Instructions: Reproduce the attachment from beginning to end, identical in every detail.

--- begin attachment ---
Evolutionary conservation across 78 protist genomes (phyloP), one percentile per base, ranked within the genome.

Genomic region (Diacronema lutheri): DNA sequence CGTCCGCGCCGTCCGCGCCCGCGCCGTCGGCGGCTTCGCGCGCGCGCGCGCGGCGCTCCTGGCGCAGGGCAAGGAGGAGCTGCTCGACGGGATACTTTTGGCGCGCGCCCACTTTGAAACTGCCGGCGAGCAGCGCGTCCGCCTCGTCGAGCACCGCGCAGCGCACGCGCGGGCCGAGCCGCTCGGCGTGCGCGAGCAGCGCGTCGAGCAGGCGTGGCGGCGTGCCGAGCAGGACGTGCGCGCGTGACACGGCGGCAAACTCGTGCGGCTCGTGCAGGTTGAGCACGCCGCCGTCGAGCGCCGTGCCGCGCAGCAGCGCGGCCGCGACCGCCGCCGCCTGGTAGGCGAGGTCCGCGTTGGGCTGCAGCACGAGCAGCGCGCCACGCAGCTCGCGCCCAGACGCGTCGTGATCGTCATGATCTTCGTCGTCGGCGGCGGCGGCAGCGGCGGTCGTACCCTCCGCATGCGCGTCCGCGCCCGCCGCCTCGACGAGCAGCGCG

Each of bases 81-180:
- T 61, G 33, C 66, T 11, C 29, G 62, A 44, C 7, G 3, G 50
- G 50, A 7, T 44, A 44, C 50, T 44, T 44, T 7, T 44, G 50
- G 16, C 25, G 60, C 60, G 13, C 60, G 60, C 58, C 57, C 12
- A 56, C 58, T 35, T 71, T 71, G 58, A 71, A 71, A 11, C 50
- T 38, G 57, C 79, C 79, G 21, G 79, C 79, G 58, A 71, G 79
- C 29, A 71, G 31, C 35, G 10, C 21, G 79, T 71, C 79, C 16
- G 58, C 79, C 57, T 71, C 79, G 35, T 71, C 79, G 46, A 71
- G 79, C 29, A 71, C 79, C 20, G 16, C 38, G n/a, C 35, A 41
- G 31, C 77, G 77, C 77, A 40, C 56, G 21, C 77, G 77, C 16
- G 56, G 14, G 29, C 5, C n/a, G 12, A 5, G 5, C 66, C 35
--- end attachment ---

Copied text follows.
Evolutionary conservation across 78 protist genomes (phyloP), one percentile per base, ranked within the genome.

Genomic region (Diacronema lutheri): DNA sequence CGTCCGCGCCGTCCGCGCCCGCGCCGTCGGCGGCTTCGCGCGCGCGCGCGCGGCGCTCCTGGCGCAGGGCAAGGAGGAGCTGCTCGACGGGATACTTTTGGCGCGCGCCCACTTTGAAACTGCCGGCGAGCAGCGCGTCCGCCTCGTCGAGCACCGCGCAGCGCACGCGCGGGCCGAGCCGCTCGGCGTGCGCGAGCAGCGCGTCGAGCAGGCGTGGCGGCGTGCCGAGCAGGACGTGCGCGCGTGACACGGCGGCAAACTCGTGCGGCTCGTGCAGGTTGAGCACGCCGCCGTCGAGCGCCGTGCCGCGCAGCAGCGCGGCCGCGACCGCCGCCGCCTGGTAGGCGAGGTCCGCGTTGGGCTGCAGCACGAGCAGCGCGCCACGCAGCTCGCGCCCAGACGCGTCGTGATCGTCATGATCTTCGTCGTCGGCGGCGGCGGCAGCGGCGGTCGTACCCTCCGCATGCGCGTCCGCGCCCGCCGCCTCGACGAGCAGCGCG

Each of bases 81-180:
- T 61, G 33, C 66, T 11, C 29, G 62, A 44, C 7, G 3, G 50
- G 50, A 7, T 44, A 44, C 50, T 44, T 44, T 7, T 44, G 50
- G 16, C 25, G 60, C 60, G 13, C 60, G 60, C 58, C 57, C 12
- A 56, C 58, T 35, T 71, T 71, G 58, A 71, A 71, A 11, C 50
- T 38, G 57, C 79, C 79, G 21, G 79, C 79, G 58, A 71, G 79
- C 29, A 71, G 31, C 35, G 10, C 21, G 79, T 71, C 79, C 16
- G 58, C 79, C 57, T 71, C 79, G 35, T 71, C 79, G 46, A 71
- G 79, C 29, A 71, C 79, C 20, G 16, C 38, G n/a, C 35, A 41
- G 31, C 77, G 77, C 77, A 40, C 56, G 21, C 77, G 77, C 16
- G 56, G 14, G 29, C 5, C n/a, G 12, A 5, G 5, C 66, C 35